I read a lot. Typically I try to get through a book every month or two. I like to re-read books that have had a significant impact on me in one way or another.I find I get something new out of a book when I re-read it, probably because my frame of reference has changed since I last read it.
Below I’ve included the 17 books I would consider the most impactful on my life. They all fall within one of three categories: books that have helped me become a better entrepreneur, a better father/husband or just a better person in general.
I hope you find the list useful.
Behind The Cloud
I learned so many great business lessons from this book that I can’t even remember them all. Written by Marc Benioff (founder of Salesforce), it’s an excellent primer if you’re launching a company where you’ll be David going up against Goliath, such as a large, slow incumbent.
Marc’s rules for PR, positioning, dealing with competitors and hiring are legendary. I’ve read this book at least 10 times — most recently I spent a weekend in February reading it cover-to-cover.
The Hard Thing About Hard Things
Honest, brutal lessons that all CEOs will experience as they scale their companies from a few people to a few thousand. I found myself nodding almost non-stop as I was reading the book. If you want to know what it’s like running a large technology company, read this book.
Elon Musk: Tesla, SpaceX and the Quest for a Fantastic Future
I thought I had a strong work ethic. Then I read this book. Of course Elon Musk is a visionary, but what most impressed me with the book was how involved he continues to remain in the details at Tesla and SpaceX. You need to hire great teams, but this book proves you should never remove yourself from the details that matter to you and your customers.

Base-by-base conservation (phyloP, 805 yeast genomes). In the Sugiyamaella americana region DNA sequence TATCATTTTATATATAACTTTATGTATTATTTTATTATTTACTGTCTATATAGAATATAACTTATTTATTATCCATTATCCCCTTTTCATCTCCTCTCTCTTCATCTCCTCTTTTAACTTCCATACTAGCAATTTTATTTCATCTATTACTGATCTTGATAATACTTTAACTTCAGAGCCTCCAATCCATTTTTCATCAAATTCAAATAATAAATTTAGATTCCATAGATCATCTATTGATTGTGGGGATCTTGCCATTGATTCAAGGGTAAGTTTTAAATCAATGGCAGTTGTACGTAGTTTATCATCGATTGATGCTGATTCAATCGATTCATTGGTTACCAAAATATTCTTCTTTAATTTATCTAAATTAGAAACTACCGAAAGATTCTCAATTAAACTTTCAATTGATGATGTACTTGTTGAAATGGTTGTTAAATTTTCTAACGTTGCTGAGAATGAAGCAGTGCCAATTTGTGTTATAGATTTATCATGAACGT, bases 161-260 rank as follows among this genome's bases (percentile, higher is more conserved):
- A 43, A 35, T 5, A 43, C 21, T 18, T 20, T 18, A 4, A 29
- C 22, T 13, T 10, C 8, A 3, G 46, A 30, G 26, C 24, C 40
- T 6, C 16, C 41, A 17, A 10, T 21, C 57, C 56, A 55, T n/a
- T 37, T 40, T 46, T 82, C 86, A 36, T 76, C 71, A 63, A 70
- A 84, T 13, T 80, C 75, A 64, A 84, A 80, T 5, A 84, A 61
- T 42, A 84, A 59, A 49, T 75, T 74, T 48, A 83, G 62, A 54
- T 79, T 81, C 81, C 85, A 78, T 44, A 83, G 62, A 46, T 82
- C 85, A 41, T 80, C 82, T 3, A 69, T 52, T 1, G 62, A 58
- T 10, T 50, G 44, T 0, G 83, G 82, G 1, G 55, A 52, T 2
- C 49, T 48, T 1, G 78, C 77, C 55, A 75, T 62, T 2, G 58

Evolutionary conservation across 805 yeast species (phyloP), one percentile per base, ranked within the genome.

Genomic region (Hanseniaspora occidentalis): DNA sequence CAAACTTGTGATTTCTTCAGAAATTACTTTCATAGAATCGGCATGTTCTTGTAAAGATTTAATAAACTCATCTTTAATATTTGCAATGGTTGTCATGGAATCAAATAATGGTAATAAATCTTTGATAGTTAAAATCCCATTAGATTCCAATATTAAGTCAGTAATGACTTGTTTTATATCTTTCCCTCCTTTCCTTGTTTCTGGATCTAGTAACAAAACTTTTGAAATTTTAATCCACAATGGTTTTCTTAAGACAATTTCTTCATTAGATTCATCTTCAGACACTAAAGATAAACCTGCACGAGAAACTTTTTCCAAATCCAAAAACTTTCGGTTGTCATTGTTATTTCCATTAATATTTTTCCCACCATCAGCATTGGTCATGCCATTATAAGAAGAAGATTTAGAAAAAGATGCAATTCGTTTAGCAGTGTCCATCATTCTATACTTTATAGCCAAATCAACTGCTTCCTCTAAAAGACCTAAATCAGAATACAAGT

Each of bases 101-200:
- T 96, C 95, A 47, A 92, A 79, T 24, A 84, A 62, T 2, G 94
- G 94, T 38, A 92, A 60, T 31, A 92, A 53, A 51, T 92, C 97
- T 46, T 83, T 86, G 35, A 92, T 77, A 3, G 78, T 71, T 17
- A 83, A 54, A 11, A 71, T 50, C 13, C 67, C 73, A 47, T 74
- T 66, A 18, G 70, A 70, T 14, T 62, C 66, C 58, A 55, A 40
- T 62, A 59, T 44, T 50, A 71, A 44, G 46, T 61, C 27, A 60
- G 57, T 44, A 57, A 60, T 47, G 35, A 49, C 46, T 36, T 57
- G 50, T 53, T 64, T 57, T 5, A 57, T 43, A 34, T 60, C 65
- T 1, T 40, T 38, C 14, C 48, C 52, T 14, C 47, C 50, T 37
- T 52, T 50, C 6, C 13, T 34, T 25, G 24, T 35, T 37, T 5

I’ve always believed you should look at your customer service and support teams as potential profit centers, not just cost centers. No one company does that better than Zappos.
In his book, Tony Hsieh shares details how he implemented his vision for customer happiness at Zappos. Two stories really stood out to me. First, that Zappos would pay you $2,000 within your first week if you decided to leave. Second, customer service people could send gifts to customers as they saw fit — they simply had to use their best judgement when doing so.
The book shows that Tony clearly knew Zappos was in the business of selling happiness, not shoes. It’s a great reminder that your product isn’t necessarily what you’re selling to customers, especially if it’s a commodity.
Remote: Office Not Required
If you think you need to rent an office and have everyone come in to work from 9am-5pm, you need to read this book. That old model may not be the best approach today, but it does depend on what your business does.
Mastering The VC Game
The only book you need to read when it comes to raising money as an entrepreneur. After reading this book I understood how most investors think as well as the “nitty gritty” details of term sheets including preferences, ratchets, drag and tag along rights, etc. If you want a crash course in venture capital, this is a must-read.
Your Inner CEO
One of the few books you can read that will show you what it takes to be a “real” CEO, which means preparing you for everything the job entails when you scale past a handful of people.
I live by the mantra of doing what you’re good at and delegating everything else. StrengthsFinder helps you figure that out and explains how your own unique style can help you get more done with less work. It includes access to take the StrengthsFinder test and you’ll receive your strengths profile at the end of it.
My strengths are thrust+accelerate, which means I’m good at starting from nothing and turning an idea in to something, then propelling it past that initial stage and turning it from a product into a company.
Knowing my strengths, I can build a team around me that compliments, not conflicts, with my style and strengths.
Once I read my profile I realized why I love building and scaling companies so much — because that’s where my strengths lie. Definitely worth the investment to understand you own strengths.
Strong Fathers, Strong Daughters
The impact a dad can have on his daughter’s life is huge. This book helped me understand how girls think and what they need from their father. If you’ve got girls and want them to grow up feeling strong, confident and in control of their life and emotions, read this book.